Today’s crop of cartoons includes a Bizarro, a Zippy, and a Mother Goose and Grimm:
Archive for the ‘Punctuation’ Category
From Chris Waigl on Facebook, this image of a headline.
Among the most common functions of initial caps are marking the first word of a sentence and marking proper names. Both are, at least at first, here. But the ‘annoying memorabilia’ interpretation is very unlikely. Then you need to know that Johnny Pesky was a baseball player — a fact immediately made clear in the body of the story,
Today’s Bizarro has yet another version of the Comma Joke, repeated in many places over the years:
The contrast is between expressions that are tightly connected syntactically to the rest of their syntax (as in Kiss the cook) vs. those that are loose adjuncts of one type or another — vocatives or, as in this case, appositives.
(Note: this was originally posted under the heading Apostrophe Time. My mental gears slipped between apostrophe and comma, as several readers have pointed out. Some days I’m not very sharp.)
A friend wrote me yesterday with this punctuational query (edited here to cloak some details):
I am teaching an online course … this semester … The course material is mostly pre-written for me, but I’ve been going through it myself, of course. One thing I noted is that acronyms [what I would call initialisms; see below] are sometimes made plural with the letter s, sometimes with apostrophe s. I guess what bothers me most is the inconsistency.
I was looking through Language Log and your blog for the topic of plural acronyms with and without apostrophes, but came up blank. Do you know of anything on current thoughts on this topic, or have any yourself?
MBA (Master in Business Administration) is an initialistic name of a degree; is its plural MBAs (no apostrophe) or MBA’s?
Three e-cards. The first is one in a long series illustrating the perils of going without punctuation — in this case, without commas that mark off syntactic constituents (in a way that receives expression in speech as well as on the page):
Katy Steinmetz on the TIME blog yesterday, in “Say It Aint So: The Movement to Kill the Apostrophe: On National Punctuation Day, here’s a look at efforts to obliterate the apostrophe and unleash a Wild West of unmarked possession”:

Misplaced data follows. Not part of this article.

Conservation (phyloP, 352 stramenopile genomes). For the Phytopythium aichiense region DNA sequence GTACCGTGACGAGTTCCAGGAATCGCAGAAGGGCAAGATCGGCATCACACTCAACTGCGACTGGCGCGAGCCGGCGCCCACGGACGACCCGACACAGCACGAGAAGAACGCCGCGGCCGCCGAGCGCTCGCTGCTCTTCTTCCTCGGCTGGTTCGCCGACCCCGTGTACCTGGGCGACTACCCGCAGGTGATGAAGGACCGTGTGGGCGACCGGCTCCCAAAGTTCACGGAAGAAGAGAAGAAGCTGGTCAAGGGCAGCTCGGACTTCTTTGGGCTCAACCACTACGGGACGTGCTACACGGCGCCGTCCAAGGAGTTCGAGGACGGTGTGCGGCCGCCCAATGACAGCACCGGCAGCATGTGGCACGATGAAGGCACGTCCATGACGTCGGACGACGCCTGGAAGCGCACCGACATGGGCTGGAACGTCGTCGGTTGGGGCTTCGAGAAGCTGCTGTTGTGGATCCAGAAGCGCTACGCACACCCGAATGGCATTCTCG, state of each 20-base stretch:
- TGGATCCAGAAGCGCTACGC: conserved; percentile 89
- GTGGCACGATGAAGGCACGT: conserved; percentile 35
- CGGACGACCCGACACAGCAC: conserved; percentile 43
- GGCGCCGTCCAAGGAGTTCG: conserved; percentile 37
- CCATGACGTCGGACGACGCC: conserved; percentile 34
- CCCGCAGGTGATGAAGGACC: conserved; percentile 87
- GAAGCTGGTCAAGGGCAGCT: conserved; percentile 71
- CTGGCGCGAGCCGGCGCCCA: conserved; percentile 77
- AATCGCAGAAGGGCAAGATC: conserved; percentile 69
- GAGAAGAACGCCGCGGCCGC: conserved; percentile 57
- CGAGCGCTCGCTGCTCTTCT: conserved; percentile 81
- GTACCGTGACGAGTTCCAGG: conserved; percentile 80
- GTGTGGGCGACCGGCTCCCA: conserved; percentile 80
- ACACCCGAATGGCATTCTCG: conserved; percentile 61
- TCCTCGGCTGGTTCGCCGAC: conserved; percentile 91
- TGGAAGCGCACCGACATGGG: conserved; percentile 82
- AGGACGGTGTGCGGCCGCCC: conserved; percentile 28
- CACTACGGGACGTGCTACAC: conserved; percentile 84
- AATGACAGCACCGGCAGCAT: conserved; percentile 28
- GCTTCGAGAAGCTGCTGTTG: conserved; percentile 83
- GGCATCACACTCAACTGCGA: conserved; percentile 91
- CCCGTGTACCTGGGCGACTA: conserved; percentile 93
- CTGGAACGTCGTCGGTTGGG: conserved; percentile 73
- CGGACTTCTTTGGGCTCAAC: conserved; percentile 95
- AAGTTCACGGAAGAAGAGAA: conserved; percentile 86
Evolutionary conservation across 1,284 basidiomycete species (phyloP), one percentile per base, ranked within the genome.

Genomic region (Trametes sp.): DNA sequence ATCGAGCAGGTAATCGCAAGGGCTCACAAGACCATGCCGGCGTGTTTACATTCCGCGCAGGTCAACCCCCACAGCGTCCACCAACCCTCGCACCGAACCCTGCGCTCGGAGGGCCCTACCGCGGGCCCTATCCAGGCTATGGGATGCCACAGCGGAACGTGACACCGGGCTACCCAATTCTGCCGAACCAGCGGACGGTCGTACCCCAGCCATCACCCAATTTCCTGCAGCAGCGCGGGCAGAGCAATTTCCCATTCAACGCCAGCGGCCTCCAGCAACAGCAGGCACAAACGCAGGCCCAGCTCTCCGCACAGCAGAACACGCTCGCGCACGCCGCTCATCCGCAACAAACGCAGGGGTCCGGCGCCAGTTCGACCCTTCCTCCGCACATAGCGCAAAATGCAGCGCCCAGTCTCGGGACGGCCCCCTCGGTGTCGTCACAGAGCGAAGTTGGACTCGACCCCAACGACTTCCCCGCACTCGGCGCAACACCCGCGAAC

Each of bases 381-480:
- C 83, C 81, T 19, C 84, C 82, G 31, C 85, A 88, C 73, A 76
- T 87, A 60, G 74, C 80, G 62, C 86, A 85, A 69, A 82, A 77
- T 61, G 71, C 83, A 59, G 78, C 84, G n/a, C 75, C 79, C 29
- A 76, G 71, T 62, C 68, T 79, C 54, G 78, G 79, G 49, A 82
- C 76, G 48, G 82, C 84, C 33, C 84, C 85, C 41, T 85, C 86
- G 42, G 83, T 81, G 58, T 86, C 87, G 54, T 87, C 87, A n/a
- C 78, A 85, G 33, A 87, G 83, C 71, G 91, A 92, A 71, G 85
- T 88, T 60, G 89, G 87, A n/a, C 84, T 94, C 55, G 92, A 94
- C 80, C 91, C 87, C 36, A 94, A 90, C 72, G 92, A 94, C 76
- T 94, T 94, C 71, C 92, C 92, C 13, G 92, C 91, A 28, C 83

Today is the 10th annual National Punctuation Day, a high holiday on nerd calendars across these great United States. Its stated purpose is to be a celebration of underappreciated, misused marks like the semicolon and “the ever mysterious ellipsis.” But a better-known piece of punctuation has been getting some apocalyptic press and deserves attention on this day of celebration: the apostrophe.
Today’s Pearls Before Swine, in which Pig continues to have language problems:
So Pig gets the word division wrong. But the sign-maker isn’t blameless here: the sign is printed solid, rather than divided — and (like so many sign-makers these days) eschews apostrophes, so that the sign as printed is ambiguous. Goat gets it right: MEN’S WEAR.
A recent discussion on ADS-L combined three themes of enduring interest on this blog: conversion of N to V and vice versa; the alternation in spelling between separated, hyphenated, and solid spelling of compounds (see recent discussion by Mark Liberman on Language Log about the V + Prt compounds build out, build-out, and buildout); and the inclination to externalize inflection in compounds that have come to be viewed as unitary lexical items (see a collection of V/N = V + Prt examples here).
The ADS-L discussion was about mouse over / mouse-over / mouseover, which I’ll refer to as MO in what follows.